Carbogen

Carbogen

Carbogen, also called Meduna's Mixture after its inventor Ladislas Meduna, is a mixture of carbon dioxide and oxygen gas. Meduna's original formula was 30% CO2 and 70% oxygen, but carbogen can refer to any mixture of these two gases, from 1.5% to 50% CO2.

Mechanism

When carbogen is inhaled, the increased level of carbon dioxide causes a perception, both psychological and physiological, of suffocation because the brain interprets an increase in blood carbon dioxide as a decrease in oxygen level, which would generally be the case under natural circumstances. Therefore, inhalation of carbogen causes the body to react as if it were not receiving sufficient oxygen, when, in fact, there is plenty of oxygen and the body is in no real danger. Breathing quickens and deepens, heart rate increases, and cells release alkaline buffering agents to remove carbonic acid from the bloodstream. Not surprisingly, the sensation of inhaling carbogen is highly unpleasant and is likely to cause panic, near-death experiences, and other discomfort.

Psychotherapy

Carbogen was once used in psychology and psychedelic psychotherapy to determine how a patient would react to an altered state of consciousness or to a sensation of loss of control. Individuals who reacted especially negatively to carbogen were generally not administered other psychotheraputic drugs for fear of similar reactions. Meduna administered carbogen to his patients to induce abreaction, which, with proper preparation and administration, he found could help clients become free of their neuroses. Carbogen users are said to have discovered unconscious contents of their mind, with the experience clearing away repressed material and freeing the subject for a smoother, more profound psychedelic experience.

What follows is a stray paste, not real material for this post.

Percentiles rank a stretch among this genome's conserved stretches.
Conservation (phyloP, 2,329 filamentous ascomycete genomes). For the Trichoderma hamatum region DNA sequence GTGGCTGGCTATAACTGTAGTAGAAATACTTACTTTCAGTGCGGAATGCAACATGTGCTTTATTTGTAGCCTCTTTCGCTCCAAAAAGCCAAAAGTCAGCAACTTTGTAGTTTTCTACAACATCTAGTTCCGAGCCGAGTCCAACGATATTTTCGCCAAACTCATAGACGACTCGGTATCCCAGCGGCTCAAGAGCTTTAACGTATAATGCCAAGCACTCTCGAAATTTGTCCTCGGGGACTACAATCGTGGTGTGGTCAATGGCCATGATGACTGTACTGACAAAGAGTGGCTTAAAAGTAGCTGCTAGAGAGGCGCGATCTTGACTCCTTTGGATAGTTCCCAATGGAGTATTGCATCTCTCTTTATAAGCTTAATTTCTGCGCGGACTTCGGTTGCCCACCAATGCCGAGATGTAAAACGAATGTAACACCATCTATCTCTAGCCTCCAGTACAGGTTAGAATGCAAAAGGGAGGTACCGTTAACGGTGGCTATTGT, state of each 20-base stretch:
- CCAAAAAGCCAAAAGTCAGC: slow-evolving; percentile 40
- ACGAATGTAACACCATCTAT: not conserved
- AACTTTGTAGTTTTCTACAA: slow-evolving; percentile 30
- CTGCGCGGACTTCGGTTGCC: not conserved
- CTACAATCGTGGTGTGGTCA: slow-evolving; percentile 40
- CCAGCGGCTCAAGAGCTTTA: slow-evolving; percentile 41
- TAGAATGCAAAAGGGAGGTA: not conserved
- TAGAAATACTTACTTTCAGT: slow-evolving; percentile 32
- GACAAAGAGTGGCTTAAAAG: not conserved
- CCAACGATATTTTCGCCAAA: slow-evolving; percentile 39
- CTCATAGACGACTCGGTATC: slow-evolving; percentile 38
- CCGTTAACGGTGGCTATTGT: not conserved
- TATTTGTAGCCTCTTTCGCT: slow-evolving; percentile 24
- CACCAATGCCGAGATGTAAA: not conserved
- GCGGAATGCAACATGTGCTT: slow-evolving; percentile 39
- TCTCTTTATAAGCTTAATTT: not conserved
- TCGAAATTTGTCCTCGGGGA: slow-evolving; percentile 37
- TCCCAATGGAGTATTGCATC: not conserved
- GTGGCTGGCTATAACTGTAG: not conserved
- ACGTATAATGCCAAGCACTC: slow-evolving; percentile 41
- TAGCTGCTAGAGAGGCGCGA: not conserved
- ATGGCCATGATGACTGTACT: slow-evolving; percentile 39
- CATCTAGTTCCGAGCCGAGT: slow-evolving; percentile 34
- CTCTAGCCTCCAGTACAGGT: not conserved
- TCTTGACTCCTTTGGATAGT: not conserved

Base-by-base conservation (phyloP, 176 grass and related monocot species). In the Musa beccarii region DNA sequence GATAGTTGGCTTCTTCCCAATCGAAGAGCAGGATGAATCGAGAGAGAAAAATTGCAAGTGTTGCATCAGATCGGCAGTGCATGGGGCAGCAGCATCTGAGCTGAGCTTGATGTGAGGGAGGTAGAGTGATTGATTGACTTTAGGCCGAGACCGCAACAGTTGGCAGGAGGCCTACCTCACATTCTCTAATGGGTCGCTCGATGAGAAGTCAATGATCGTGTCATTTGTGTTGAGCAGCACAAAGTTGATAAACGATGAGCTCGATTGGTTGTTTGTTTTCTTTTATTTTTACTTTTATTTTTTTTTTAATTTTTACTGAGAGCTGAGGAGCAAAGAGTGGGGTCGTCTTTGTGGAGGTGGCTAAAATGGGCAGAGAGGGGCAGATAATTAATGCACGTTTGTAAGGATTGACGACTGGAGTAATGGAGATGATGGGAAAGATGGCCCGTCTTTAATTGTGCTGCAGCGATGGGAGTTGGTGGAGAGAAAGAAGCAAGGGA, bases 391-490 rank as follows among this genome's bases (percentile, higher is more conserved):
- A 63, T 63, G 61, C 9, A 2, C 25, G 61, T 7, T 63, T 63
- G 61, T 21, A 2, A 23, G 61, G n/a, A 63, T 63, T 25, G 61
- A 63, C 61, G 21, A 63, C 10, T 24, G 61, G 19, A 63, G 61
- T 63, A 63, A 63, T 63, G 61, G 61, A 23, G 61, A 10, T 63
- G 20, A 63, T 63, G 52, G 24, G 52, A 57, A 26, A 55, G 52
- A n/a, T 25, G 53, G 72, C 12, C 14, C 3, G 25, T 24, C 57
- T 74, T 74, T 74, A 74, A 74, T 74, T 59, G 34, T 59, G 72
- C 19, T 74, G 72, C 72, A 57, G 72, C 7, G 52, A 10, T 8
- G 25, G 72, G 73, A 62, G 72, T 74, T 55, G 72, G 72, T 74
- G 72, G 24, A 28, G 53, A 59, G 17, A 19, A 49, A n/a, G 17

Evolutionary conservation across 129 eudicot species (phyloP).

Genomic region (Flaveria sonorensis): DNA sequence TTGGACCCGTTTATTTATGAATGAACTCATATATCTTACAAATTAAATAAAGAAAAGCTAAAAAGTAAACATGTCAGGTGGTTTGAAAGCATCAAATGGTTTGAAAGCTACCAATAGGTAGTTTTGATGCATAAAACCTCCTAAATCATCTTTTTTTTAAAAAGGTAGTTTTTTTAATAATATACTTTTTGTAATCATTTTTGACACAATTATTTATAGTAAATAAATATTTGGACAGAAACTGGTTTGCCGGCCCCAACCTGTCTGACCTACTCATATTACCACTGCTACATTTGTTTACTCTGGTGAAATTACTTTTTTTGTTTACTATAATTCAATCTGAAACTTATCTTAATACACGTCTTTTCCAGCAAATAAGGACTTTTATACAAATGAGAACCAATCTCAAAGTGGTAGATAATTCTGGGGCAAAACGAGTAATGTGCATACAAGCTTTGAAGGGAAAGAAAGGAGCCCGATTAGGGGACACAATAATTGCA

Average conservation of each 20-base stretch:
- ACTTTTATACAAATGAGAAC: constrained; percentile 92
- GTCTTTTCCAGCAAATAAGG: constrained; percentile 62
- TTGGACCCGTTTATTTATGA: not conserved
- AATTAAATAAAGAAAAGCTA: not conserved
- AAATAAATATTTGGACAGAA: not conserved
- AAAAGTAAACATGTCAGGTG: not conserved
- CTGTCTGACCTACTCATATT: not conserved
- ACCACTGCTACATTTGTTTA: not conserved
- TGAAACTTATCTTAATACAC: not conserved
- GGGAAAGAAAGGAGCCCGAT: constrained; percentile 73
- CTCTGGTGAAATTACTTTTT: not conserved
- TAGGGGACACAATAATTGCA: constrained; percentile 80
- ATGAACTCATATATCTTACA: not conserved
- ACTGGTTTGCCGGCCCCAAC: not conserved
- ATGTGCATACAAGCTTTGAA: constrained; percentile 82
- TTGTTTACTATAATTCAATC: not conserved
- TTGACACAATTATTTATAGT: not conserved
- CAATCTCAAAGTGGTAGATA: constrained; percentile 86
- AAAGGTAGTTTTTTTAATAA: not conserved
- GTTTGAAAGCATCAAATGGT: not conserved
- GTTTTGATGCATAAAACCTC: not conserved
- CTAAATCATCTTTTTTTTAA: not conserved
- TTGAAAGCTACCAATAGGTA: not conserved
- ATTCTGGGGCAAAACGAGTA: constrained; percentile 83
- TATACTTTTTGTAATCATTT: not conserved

One subject reported: "After the second breath came an onrush of color, first a predominant sheet of beautiful rosy-red, following which came successive sheets of brilliant color and design, some geometric, some fanciful and graceful …. Then the colors separated; my soul drawing apart from the physical being, was drawn upward seemingly to leave the earth and to go upward where it reached a greater Spirit with Whom there was a communion, producing a remarkable, new relaxation and deep security."

Carbogen is rarely used in therapy anymore, largely due to the decline in psychotherapeutics.

Modern Uses

A carbogen mixture of 95% oxygen and 5% carbon dioxide can be used as part of the early treatment of central retinal artery occlusion.

Carbogen is used in biology research to study in vivo oxygen and carbon dioxide flows.

Notes

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